To manage the increasing number of vulnerable consumers, creditors will need to get closer to them and gain a better understanding of individual circumstances, including ensuring outsourced solutions are genuinely practicing what they preach in regards to identification and treatment of vulnerability. This will put even greater pressure on already stretched resources at a time when recruitment ,even if budget is available, is exceedingly challenging. To help facilitate this, creditors can free up existing resources by implementing smart segmentation with flexible strategies incorporating multi-channel solutions, facilitating simple, self-serve journeys, enabling those able to help themselves to do so and freeing up the resources previously required to manage these individuals to focus on those in real need.

Russell Hamblin-Boone


Russell Hamblin-Boone, Chief Executive Officer, CIVEA

"Debt recovery was significantly disrupted by the coronavirus pandemic, with a suspension of enforcement and debt recovery. This was exacerbated by a reduction in the number of magistrates court hearings being held and a halt to basic debt collection nationwide. Consequently, there were fewer payments made and increased levels of arrears being carried forward into the following year. Many people in debt have become vulnerable due to redundancy, bereavement and long-term ill health, coupled with higher living costs. Local authorities will need to use debt recovery tools wisely and help people to resolve their debt in order to avoid further harm to individuals and reductions in local services."

Steven Coppard


Steven Coppard, Group Director of Debt Policy and Strategy, Arum | Just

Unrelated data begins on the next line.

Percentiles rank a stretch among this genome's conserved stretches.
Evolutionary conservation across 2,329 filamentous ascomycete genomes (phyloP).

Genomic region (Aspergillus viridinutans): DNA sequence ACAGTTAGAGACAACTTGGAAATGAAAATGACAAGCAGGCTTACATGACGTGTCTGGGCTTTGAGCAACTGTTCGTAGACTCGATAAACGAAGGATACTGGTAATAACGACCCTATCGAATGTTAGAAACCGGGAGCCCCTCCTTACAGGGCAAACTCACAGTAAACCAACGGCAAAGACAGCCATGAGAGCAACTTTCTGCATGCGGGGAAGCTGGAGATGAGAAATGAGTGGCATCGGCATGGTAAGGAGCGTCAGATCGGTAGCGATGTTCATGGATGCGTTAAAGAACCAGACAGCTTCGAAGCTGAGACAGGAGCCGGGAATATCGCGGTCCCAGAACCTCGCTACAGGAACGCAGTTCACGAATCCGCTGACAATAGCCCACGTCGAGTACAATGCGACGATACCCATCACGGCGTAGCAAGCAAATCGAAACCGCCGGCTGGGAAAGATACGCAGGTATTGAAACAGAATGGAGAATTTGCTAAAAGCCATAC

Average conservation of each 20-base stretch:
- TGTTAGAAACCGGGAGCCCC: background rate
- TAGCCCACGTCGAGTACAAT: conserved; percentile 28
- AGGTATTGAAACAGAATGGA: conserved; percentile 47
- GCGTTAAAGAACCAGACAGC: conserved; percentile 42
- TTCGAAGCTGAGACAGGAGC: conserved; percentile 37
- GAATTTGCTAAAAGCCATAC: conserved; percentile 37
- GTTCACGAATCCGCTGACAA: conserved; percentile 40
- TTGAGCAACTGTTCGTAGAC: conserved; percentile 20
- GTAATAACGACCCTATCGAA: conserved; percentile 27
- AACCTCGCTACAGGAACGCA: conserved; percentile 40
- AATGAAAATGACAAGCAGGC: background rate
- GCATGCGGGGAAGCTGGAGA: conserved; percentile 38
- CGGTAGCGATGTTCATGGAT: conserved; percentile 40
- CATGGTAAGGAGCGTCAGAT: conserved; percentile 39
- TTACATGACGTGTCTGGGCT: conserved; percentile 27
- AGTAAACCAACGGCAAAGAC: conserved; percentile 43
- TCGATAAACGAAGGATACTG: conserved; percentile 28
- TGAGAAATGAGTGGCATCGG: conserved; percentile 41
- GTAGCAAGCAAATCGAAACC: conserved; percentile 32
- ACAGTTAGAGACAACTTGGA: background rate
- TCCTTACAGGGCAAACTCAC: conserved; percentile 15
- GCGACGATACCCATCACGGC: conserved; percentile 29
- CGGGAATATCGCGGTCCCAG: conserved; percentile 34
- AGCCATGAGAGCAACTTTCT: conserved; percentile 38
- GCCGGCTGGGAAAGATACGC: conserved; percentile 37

"For me it is the difficulty in changing the image of the industry to one where a debt resolution contact is welcomed as a fantastic customer experience. When customers fear the consequences of dealing with their debts and those debts therefore linger in the background for longer, it opens the way for anxiety and depression to creep in – in it’s 2015 report on Tackling Problem Debt, the National Audit Office found that intimidating letters, phone calls or doorstep visits lead to a 22% increase in the probability of anxiety or depression levels rising.

The root cause of this issue is the disparity across the different sectors in the industry, which I believe emanates from three places:
1.  Different legislation governs different debts so there is no legislative or regulatory standard applicable across the entire industry.
2. There is no data standard for assessing vulnerability and affordability – so customers’ circumstances are assessed based on the capability of the creditor / its agent.
3. This leads to the hinderance of continuous improvement and customers cannot possibly know what to expect from each different creditor type

Until we can level the legislative playing field, the data playing field and the operational playing field, we will be unable to truly achieve a seamless customer journey – one that repeatedly gets 5* reviews and shakes off the stigma that so many feel subjected to today."

Join us on 11th October at etc. venues St Pauls, to hear from industry leaders and finance and debt professionals from across the UK. Purchase your pass today to get special pricing.